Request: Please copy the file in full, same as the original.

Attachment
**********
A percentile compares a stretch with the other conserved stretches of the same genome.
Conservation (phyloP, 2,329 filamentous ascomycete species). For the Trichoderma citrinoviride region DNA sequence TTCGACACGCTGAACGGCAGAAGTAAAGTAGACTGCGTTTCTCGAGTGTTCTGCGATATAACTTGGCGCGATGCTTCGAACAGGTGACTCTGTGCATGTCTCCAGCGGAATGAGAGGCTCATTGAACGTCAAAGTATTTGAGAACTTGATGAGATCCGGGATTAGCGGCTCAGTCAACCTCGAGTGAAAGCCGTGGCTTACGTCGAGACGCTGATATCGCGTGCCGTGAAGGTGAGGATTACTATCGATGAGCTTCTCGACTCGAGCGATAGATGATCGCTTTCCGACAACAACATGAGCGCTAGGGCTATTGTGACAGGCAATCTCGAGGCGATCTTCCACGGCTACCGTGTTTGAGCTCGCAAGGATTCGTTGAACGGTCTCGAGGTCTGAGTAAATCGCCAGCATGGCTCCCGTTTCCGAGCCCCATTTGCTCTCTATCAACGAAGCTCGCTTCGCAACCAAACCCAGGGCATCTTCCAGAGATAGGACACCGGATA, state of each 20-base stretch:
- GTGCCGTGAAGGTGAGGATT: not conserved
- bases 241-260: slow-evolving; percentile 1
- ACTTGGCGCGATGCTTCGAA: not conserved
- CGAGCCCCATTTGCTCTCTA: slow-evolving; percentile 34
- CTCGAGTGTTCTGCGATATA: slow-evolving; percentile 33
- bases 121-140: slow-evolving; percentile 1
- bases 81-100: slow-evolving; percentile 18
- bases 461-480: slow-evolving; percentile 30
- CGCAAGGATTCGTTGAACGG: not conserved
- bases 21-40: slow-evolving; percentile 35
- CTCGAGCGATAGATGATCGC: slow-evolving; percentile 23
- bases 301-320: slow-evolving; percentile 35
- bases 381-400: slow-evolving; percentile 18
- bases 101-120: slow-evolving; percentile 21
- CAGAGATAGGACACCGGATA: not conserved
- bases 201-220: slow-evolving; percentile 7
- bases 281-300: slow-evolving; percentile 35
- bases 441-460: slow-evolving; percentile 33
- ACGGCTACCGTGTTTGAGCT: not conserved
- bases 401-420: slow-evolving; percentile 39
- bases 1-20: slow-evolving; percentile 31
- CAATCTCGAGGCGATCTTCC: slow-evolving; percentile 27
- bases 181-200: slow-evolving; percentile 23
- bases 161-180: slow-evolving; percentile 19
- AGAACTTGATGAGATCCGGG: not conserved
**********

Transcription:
A percentile compares a stretch with the other conserved stretches of the same genome.
Conservation (phyloP, 2,329 filamentous ascomycete species). For the Trichoderma citrinoviride region DNA sequence TTCGACACGCTGAACGGCAGAAGTAAAGTAGACTGCGTTTCTCGAGTGTTCTGCGATATAACTTGGCGCGATGCTTCGAACAGGTGACTCTGTGCATGTCTCCAGCGGAATGAGAGGCTCATTGAACGTCAAAGTATTTGAGAACTTGATGAGATCCGGGATTAGCGGCTCAGTCAACCTCGAGTGAAAGCCGTGGCTTACGTCGAGACGCTGATATCGCGTGCCGTGAAGGTGAGGATTACTATCGATGAGCTTCTCGACTCGAGCGATAGATGATCGCTTTCCGACAACAACATGAGCGCTAGGGCTATTGTGACAGGCAATCTCGAGGCGATCTTCCACGGCTACCGTGTTTGAGCTCGCAAGGATTCGTTGAACGGTCTCGAGGTCTGAGTAAATCGCCAGCATGGCTCCCGTTTCCGAGCCCCATTTGCTCTCTATCAACGAAGCTCGCTTCGCAACCAAACCCAGGGCATCTTCCAGAGATAGGACACCGGATA, state of each 20-base stretch:
- GTGCCGTGAAGGTGAGGATT: not conserved
- bases 241-260: slow-evolving; percentile 1
- ACTTGGCGCGATGCTTCGAA: not conserved
- CGAGCCCCATTTGCTCTCTA: slow-evolving; percentile 34
- CTCGAGTGTTCTGCGATATA: slow-evolving; percentile 33
- bases 121-140: slow-evolving; percentile 1
- bases 81-100: slow-evolving; percentile 18
- bases 461-480: slow-evolving; percentile 30
- CGCAAGGATTCGTTGAACGG: not conserved
- bases 21-40: slow-evolving; percentile 35
- CTCGAGCGATAGATGATCGC: slow-evolving; percentile 23
- bases 301-320: slow-evolving; percentile 35
- bases 381-400: slow-evolving; percentile 18
- bases 101-120: slow-evolving; percentile 21
- CAGAGATAGGACACCGGATA: not conserved
- bases 201-220: slow-evolving; percentile 7
- bases 281-300: slow-evolving; percentile 35
- bases 441-460: slow-evolving; percentile 33
- ACGGCTACCGTGTTTGAGCT: not conserved
- bases 401-420: slow-evolving; percentile 39
- bases 1-20: slow-evolving; percentile 31
- CAATCTCGAGGCGATCTTCC: slow-evolving; percentile 27
- bases 181-200: slow-evolving; percentile 23
- bases 161-180: slow-evolving; percentile 19
- AGAACTTGATGAGATCCGGG: not conserved